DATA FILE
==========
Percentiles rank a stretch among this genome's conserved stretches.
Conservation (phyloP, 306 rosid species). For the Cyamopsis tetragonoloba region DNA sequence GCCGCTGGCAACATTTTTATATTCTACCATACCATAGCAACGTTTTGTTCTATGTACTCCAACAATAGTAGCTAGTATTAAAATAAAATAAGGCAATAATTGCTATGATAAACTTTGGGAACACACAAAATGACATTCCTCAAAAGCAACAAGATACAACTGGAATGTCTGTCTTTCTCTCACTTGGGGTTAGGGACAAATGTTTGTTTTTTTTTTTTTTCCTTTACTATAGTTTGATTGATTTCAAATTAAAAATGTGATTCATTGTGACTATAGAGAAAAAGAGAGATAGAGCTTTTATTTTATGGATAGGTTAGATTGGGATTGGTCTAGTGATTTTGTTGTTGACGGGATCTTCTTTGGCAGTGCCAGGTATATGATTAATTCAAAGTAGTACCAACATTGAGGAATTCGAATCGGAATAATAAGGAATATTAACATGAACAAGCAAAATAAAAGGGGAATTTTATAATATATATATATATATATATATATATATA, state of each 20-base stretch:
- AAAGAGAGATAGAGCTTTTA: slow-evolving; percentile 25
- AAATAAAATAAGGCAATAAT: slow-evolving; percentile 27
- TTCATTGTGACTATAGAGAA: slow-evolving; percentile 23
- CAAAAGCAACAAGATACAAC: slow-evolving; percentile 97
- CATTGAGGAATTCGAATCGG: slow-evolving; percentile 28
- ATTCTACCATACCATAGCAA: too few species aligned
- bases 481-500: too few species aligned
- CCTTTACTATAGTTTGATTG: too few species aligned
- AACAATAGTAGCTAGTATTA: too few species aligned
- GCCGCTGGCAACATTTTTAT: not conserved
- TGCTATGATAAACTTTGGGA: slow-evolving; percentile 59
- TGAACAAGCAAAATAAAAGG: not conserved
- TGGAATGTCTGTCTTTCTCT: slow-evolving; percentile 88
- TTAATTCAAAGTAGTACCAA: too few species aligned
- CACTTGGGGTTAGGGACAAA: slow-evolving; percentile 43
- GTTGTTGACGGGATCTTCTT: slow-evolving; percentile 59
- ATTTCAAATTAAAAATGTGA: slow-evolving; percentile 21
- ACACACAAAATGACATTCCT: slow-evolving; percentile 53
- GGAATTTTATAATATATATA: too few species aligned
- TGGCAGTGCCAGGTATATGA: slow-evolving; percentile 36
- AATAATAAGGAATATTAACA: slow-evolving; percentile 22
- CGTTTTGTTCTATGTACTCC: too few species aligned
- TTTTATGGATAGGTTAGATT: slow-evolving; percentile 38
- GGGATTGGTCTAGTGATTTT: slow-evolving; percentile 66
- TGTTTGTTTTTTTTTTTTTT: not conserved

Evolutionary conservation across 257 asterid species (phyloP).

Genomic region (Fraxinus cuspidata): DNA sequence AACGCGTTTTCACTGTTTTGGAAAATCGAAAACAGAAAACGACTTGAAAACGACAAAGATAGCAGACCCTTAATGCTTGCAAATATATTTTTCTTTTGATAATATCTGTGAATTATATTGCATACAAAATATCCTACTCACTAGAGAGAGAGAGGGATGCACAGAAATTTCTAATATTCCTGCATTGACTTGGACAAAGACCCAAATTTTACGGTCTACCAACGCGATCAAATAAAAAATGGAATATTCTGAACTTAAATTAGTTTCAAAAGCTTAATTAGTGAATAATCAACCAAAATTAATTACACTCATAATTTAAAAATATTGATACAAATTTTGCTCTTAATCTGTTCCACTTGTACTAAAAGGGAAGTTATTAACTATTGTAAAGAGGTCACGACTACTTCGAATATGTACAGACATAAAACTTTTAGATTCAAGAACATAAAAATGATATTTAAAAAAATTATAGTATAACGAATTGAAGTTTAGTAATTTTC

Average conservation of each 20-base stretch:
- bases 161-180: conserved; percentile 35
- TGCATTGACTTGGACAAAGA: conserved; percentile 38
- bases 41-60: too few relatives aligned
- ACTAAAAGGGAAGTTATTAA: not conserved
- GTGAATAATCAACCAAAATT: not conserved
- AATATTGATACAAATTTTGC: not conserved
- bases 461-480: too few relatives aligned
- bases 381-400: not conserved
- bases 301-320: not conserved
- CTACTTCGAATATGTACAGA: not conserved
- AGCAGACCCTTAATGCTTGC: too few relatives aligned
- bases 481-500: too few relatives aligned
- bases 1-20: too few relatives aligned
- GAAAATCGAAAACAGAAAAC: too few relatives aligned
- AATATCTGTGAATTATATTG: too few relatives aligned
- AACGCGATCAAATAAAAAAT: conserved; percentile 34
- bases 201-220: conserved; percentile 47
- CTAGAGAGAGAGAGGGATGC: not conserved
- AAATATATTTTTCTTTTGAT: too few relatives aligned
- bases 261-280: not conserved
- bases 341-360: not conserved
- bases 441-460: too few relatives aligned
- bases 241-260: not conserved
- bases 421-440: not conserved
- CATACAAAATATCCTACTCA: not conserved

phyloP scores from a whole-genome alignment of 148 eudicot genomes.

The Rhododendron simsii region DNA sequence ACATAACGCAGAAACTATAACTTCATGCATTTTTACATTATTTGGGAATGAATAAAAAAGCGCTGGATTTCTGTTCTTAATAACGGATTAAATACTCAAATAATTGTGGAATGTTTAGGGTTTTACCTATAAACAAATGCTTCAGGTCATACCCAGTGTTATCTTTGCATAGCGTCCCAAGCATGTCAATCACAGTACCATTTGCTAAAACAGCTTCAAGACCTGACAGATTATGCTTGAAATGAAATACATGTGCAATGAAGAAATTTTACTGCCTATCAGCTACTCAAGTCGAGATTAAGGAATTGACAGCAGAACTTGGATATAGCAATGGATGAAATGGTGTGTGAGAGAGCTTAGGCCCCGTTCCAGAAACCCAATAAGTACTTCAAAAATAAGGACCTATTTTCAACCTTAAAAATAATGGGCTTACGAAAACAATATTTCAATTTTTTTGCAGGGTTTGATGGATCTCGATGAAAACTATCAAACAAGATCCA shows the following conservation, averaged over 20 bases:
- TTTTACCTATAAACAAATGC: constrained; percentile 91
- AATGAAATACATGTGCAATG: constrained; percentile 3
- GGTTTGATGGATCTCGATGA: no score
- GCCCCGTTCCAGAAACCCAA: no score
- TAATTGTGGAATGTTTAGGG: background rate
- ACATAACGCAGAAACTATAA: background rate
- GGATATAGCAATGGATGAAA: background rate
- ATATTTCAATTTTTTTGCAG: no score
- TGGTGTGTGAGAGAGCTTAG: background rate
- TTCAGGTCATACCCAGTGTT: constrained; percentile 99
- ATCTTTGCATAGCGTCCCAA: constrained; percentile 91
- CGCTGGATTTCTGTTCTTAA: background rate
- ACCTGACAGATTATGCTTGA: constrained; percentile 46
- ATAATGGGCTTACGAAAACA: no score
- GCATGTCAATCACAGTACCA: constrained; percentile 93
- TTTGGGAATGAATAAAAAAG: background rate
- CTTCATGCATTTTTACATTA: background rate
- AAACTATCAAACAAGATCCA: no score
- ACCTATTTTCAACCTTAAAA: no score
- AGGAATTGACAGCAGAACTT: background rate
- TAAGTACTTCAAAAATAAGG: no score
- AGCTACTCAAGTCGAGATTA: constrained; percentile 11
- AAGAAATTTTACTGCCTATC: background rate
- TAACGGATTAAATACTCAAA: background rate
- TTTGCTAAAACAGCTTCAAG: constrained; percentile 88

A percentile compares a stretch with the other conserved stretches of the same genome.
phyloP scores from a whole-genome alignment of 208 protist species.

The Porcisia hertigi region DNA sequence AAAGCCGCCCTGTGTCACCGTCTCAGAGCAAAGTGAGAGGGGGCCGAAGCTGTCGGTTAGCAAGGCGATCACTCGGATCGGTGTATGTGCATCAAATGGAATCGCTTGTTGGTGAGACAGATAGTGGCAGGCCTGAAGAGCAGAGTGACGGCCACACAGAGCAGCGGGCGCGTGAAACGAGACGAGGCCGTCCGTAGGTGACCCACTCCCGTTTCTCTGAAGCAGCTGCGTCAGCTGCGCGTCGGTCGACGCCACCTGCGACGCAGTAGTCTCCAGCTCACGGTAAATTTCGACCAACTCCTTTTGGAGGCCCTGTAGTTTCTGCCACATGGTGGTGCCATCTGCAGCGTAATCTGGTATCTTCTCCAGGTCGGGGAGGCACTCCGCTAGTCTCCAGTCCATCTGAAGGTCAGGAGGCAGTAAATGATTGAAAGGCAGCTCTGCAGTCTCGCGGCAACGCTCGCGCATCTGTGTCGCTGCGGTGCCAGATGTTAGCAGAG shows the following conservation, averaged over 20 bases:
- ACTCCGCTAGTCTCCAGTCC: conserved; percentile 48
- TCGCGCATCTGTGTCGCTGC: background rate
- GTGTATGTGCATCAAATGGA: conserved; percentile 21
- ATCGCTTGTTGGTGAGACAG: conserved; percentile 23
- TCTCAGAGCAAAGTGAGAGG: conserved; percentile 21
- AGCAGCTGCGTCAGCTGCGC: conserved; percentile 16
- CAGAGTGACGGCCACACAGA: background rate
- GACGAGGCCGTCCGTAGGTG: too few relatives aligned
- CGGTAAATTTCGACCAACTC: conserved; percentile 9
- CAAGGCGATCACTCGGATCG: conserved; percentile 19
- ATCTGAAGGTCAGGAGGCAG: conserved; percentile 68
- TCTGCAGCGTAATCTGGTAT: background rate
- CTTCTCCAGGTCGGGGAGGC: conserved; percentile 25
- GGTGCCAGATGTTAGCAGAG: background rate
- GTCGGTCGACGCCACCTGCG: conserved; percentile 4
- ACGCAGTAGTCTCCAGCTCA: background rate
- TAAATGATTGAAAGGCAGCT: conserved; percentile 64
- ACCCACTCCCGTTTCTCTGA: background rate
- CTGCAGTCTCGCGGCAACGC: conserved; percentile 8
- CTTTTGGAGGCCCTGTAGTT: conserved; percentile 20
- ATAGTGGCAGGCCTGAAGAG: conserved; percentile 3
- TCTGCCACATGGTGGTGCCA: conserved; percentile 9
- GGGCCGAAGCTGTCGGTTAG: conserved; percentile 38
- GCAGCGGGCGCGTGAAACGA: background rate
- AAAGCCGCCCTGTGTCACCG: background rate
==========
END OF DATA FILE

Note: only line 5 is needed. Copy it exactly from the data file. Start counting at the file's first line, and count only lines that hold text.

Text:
- TTCATTGTGACTATAGAGAA: slow-evolving; percentile 23